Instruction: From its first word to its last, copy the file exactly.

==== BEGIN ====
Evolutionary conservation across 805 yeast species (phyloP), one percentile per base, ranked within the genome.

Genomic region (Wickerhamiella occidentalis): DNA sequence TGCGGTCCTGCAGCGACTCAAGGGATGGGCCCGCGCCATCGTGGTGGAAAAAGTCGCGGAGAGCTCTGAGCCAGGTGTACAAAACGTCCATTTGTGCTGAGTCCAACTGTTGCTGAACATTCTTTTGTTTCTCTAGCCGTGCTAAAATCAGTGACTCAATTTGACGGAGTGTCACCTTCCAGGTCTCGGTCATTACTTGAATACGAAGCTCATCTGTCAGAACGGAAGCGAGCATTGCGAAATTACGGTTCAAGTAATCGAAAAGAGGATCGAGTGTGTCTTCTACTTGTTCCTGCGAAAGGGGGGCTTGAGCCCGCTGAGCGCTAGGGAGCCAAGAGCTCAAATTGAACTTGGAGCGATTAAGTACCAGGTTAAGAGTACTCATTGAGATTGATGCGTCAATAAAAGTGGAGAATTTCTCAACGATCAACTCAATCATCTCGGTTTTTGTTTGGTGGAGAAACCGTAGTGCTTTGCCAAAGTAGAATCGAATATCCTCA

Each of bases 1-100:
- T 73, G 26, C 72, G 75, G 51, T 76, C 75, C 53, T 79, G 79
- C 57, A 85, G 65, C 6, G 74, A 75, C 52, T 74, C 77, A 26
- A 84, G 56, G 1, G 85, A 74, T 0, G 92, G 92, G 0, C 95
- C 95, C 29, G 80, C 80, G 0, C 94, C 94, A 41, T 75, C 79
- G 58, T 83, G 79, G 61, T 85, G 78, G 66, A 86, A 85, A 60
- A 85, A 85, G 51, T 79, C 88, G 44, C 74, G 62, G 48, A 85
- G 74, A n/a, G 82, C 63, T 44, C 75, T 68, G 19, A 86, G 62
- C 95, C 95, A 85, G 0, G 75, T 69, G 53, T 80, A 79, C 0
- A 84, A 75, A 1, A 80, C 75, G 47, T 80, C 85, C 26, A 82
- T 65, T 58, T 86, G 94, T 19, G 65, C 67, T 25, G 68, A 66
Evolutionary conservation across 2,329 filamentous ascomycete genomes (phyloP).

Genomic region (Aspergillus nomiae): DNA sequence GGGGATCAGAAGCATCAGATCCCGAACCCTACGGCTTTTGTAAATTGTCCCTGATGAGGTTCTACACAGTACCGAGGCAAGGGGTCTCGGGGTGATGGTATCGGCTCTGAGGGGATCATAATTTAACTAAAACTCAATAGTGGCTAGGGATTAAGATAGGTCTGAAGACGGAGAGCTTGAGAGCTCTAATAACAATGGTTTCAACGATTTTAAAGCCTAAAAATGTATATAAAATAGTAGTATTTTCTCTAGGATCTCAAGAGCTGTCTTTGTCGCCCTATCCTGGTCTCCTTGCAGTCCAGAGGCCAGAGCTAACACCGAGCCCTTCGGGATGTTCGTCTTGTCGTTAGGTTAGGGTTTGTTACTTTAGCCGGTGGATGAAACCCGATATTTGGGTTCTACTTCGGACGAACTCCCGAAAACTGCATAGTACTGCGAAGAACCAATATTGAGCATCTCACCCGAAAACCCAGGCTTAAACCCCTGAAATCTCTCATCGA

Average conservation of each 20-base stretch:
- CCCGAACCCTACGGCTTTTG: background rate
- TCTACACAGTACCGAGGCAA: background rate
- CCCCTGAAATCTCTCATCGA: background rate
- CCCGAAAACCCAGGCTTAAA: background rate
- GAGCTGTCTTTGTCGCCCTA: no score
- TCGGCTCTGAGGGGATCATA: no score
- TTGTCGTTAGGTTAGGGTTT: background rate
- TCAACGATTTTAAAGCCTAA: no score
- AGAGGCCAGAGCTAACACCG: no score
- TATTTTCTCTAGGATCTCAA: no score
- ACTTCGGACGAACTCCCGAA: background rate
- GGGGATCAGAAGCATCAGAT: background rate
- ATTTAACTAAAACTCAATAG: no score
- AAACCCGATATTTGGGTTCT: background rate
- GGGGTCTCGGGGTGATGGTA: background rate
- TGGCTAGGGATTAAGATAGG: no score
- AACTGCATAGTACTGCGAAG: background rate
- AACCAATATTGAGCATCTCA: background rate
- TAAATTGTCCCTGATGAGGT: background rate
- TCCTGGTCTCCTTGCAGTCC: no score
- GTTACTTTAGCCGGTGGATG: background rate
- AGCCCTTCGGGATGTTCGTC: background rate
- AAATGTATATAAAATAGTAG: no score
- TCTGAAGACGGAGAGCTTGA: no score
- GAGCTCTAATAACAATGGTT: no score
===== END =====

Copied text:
Evolutionary conservation across 805 yeast species (phyloP), one percentile per base, ranked within the genome.

Genomic region (Wickerhamiella occidentalis): DNA sequence TGCGGTCCTGCAGCGACTCAAGGGATGGGCCCGCGCCATCGTGGTGGAAAAAGTCGCGGAGAGCTCTGAGCCAGGTGTACAAAACGTCCATTTGTGCTGAGTCCAACTGTTGCTGAACATTCTTTTGTTTCTCTAGCCGTGCTAAAATCAGTGACTCAATTTGACGGAGTGTCACCTTCCAGGTCTCGGTCATTACTTGAATACGAAGCTCATCTGTCAGAACGGAAGCGAGCATTGCGAAATTACGGTTCAAGTAATCGAAAAGAGGATCGAGTGTGTCTTCTACTTGTTCCTGCGAAAGGGGGGCTTGAGCCCGCTGAGCGCTAGGGAGCCAAGAGCTCAAATTGAACTTGGAGCGATTAAGTACCAGGTTAAGAGTACTCATTGAGATTGATGCGTCAATAAAAGTGGAGAATTTCTCAACGATCAACTCAATCATCTCGGTTTTTGTTTGGTGGAGAAACCGTAGTGCTTTGCCAAAGTAGAATCGAATATCCTCA

Each of bases 1-100:
- T 73, G 26, C 72, G 75, G 51, T 76, C 75, C 53, T 79, G 79
- C 57, A 85, G 65, C 6, G 74, A 75, C 52, T 74, C 77, A 26
- A 84, G 56, G 1, G 85, A 74, T 0, G 92, G 92, G 0, C 95
- C 95, C 29, G 80, C 80, G 0, C 94, C 94, A 41, T 75, C 79
- G 58, T 83, G 79, G 61, T 85, G 78, G 66, A 86, A 85, A 60
- A 85, A 85, G 51, T 79, C 88, G 44, C 74, G 62, G 48, A 85
- G 74, A n/a, G 82, C 63, T 44, C 75, T 68, G 19, A 86, G 62
- C 95, C 95, A 85, G 0, G 75, T 69, G 53, T 80, A 79, C 0
- A 84, A 75, A 1, A 80, C 75, G 47, T 80, C 85, C 26, A 82
- T 65, T 58, T 86, G 94, T 19, G 65, C 67, T 25, G 68, A 66
Evolutionary conservation across 2,329 filamentous ascomycete genomes (phyloP).

Genomic region (Aspergillus nomiae): DNA sequence GGGGATCAGAAGCATCAGATCCCGAACCCTACGGCTTTTGTAAATTGTCCCTGATGAGGTTCTACACAGTACCGAGGCAAGGGGTCTCGGGGTGATGGTATCGGCTCTGAGGGGATCATAATTTAACTAAAACTCAATAGTGGCTAGGGATTAAGATAGGTCTGAAGACGGAGAGCTTGAGAGCTCTAATAACAATGGTTTCAACGATTTTAAAGCCTAAAAATGTATATAAAATAGTAGTATTTTCTCTAGGATCTCAAGAGCTGTCTTTGTCGCCCTATCCTGGTCTCCTTGCAGTCCAGAGGCCAGAGCTAACACCGAGCCCTTCGGGATGTTCGTCTTGTCGTTAGGTTAGGGTTTGTTACTTTAGCCGGTGGATGAAACCCGATATTTGGGTTCTACTTCGGACGAACTCCCGAAAACTGCATAGTACTGCGAAGAACCAATATTGAGCATCTCACCCGAAAACCCAGGCTTAAACCCCTGAAATCTCTCATCGA

Average conservation of each 20-base stretch:
- CCCGAACCCTACGGCTTTTG: background rate
- TCTACACAGTACCGAGGCAA: background rate
- CCCCTGAAATCTCTCATCGA: background rate
- CCCGAAAACCCAGGCTTAAA: background rate
- GAGCTGTCTTTGTCGCCCTA: no score
- TCGGCTCTGAGGGGATCATA: no score
- TTGTCGTTAGGTTAGGGTTT: background rate
- TCAACGATTTTAAAGCCTAA: no score
- AGAGGCCAGAGCTAACACCG: no score
- TATTTTCTCTAGGATCTCAA: no score
- ACTTCGGACGAACTCCCGAA: background rate
- GGGGATCAGAAGCATCAGAT: background rate
- ATTTAACTAAAACTCAATAG: no score
- AAACCCGATATTTGGGTTCT: background rate
- GGGGTCTCGGGGTGATGGTA: background rate
- TGGCTAGGGATTAAGATAGG: no score
- AACTGCATAGTACTGCGAAG: background rate
- AACCAATATTGAGCATCTCA: background rate
- TAAATTGTCCCTGATGAGGT: background rate
- TCCTGGTCTCCTTGCAGTCC: no score
- GTTACTTTAGCCGGTGGATG: background rate
- AGCCCTTCGGGATGTTCGTC: background rate
- AAATGTATATAAAATAGTAG: no score
- TCTGAAGACGGAGAGCTTGA: no score
- GAGCTCTAATAACAATGGTT: no score